Engage in self-care sis! If anyone needs to take care of themselves, it’s you! You deserve to turn the phone off and close the computer for an entire day so that you can rebalance yourself. You deserve to take a mental health day from work because your body, soul and brain are exhausted. You deserve to have another scoop of ice cream, cry at sad movies, melt into the chair of your favorite stylist or nail tech and sit by the water and listen to the waves in complete silence. You deserve to exercise for as little or as long as you want. You deserve to journal your thoughts and feelings. You deserve to have thoughts and feelings about EVERYTHING. You deserve to paint a picture or color by numbers. You deserve to get into yoga. You deserve and it’s not sac-religious for you to meditate. You deserve to rest and to just breath. Engaging in self-care doesn’t lead to laziness or overindulging in self. Self-care is about recharging what has been depleted.

“No.” “Nah.” “I’m not gon be able ta do it.” Are all complete sentences and in perfect grammar. They are also the first step in setting boundaries. I want to tell you a secret…there is no such thing as a Superwoman! A Superwoman is woman who believes they can take on everything, so they say yes! But then they burnout. When they realize they are burned out, they work through it because they are afraid of being labeled as “unable or unreliable.” So, then they become miserable while doing the thing. Setting boundaries in personal and professional relationships/situations is crucial for protecting your mental health. Black Woman, I want to be empowered to say "no" without guilt.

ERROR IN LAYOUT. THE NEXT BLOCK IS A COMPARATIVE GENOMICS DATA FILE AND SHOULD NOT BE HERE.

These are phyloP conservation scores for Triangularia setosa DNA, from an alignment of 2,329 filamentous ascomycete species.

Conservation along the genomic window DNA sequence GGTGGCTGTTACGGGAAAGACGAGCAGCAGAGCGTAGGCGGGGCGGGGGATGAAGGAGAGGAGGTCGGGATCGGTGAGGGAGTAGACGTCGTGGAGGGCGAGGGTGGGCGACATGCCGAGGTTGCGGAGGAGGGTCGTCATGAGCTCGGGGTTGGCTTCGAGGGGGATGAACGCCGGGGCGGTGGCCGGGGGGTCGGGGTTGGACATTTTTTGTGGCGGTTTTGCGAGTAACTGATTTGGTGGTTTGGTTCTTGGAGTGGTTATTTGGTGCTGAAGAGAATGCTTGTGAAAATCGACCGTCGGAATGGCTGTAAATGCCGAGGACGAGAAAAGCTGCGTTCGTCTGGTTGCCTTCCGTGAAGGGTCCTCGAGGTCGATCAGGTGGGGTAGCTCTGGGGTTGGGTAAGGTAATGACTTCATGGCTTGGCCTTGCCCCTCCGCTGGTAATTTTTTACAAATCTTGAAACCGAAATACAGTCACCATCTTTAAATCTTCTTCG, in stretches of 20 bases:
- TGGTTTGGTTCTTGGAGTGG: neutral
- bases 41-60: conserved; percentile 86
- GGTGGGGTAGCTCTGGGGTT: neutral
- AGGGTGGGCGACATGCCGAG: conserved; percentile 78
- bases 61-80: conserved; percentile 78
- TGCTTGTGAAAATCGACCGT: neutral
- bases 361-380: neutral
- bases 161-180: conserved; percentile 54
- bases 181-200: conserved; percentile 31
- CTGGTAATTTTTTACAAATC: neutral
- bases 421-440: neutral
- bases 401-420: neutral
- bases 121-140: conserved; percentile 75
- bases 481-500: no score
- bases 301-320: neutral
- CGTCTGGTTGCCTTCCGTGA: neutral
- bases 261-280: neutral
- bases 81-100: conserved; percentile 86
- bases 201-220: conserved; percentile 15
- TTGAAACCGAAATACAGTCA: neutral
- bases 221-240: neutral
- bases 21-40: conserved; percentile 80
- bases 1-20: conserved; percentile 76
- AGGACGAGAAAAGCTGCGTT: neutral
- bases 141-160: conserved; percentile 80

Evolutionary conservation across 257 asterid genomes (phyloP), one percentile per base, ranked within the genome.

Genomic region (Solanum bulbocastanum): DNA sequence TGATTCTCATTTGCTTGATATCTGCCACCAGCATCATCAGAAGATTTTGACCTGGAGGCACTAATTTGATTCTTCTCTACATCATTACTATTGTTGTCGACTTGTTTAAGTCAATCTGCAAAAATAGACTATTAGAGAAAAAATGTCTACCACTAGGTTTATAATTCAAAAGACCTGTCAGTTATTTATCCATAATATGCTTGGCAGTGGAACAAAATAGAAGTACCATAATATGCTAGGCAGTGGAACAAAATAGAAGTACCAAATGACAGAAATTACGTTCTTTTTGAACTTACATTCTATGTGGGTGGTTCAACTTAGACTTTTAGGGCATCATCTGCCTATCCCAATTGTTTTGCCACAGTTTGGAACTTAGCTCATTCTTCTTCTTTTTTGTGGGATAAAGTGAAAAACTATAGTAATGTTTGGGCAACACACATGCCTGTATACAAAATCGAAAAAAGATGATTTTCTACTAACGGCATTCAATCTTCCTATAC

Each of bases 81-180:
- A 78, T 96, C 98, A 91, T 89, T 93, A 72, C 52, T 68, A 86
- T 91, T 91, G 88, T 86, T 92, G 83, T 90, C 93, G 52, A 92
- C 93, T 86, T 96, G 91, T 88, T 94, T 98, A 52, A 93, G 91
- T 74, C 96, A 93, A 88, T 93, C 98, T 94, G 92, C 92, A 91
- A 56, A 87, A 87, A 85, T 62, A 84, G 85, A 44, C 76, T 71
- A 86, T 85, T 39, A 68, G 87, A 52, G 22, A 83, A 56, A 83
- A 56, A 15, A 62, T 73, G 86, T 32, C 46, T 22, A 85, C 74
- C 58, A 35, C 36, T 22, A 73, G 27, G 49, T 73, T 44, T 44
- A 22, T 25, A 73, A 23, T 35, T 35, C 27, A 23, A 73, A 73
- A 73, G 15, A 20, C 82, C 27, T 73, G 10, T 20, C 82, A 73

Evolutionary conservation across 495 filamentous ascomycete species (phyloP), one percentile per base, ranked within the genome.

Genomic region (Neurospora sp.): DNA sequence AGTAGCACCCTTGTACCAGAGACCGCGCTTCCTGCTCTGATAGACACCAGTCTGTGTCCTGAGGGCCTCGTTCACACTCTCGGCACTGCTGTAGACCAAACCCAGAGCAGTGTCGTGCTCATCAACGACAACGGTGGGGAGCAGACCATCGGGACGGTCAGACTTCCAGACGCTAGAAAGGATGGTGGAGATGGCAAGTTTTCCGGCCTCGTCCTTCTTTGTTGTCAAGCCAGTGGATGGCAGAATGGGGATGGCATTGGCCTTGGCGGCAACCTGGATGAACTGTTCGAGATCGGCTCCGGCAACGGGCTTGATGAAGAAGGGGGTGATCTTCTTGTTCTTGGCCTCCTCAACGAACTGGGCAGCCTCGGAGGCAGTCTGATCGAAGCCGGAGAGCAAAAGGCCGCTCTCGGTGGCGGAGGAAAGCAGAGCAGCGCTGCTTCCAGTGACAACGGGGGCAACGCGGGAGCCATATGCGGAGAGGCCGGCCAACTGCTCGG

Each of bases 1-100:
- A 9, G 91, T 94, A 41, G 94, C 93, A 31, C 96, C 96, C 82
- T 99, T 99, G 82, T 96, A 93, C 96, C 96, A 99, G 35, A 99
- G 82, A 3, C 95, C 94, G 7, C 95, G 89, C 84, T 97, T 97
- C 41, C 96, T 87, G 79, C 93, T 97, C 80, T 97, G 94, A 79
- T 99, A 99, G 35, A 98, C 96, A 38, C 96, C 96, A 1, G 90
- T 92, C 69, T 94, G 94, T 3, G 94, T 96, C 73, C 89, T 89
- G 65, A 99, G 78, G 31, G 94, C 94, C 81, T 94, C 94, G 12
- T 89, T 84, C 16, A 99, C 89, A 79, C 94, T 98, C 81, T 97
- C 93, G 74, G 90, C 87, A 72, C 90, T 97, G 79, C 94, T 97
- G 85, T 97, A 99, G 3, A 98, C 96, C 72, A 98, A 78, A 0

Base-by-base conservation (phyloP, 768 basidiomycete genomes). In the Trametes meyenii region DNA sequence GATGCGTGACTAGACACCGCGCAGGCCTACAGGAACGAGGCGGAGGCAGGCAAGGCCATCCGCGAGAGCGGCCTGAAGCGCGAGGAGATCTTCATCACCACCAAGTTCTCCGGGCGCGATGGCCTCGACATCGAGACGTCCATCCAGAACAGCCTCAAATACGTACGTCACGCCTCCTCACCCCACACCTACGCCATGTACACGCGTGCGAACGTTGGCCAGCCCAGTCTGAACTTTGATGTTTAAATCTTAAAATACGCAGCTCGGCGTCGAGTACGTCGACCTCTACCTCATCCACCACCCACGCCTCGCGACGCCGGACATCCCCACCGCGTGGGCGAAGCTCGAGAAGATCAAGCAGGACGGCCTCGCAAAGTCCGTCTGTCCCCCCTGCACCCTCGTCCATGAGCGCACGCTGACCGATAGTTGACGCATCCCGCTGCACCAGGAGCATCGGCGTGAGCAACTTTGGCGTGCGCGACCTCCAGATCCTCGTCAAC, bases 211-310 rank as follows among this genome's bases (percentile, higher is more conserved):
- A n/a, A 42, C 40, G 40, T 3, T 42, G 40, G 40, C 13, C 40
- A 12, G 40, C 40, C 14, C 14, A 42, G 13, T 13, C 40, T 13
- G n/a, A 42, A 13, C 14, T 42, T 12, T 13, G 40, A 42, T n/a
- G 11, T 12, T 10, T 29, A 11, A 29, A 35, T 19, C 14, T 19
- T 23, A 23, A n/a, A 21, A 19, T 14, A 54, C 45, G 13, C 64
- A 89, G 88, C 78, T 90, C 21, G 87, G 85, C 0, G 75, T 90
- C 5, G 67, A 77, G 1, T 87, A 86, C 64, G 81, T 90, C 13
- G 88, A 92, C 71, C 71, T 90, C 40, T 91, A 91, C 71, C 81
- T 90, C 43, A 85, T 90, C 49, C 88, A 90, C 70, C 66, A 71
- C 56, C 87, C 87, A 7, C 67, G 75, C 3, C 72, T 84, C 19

“I need help.” I know! As a Black Woman, asking for help goes against everything that we’ve been taught. But now is the time to unlearn unhealthy patterns. Let’s start by asking for help. Everyone else can ask for help, so why not you? Asking for help will not have you looking incompetent or inferior, but you will look like a human. You will not put stress, pressure or strain on anyone else. Asking for help actually open the doors for someone to help you take the pressure off. Help is always readily available, it’s just waiting for you to ask.

None of these strategies will be easy, but I guarantee that if you begin to incorporate one strategy per month, you will develop some sense of safety. Please, give yourself grace through the process. Take Care!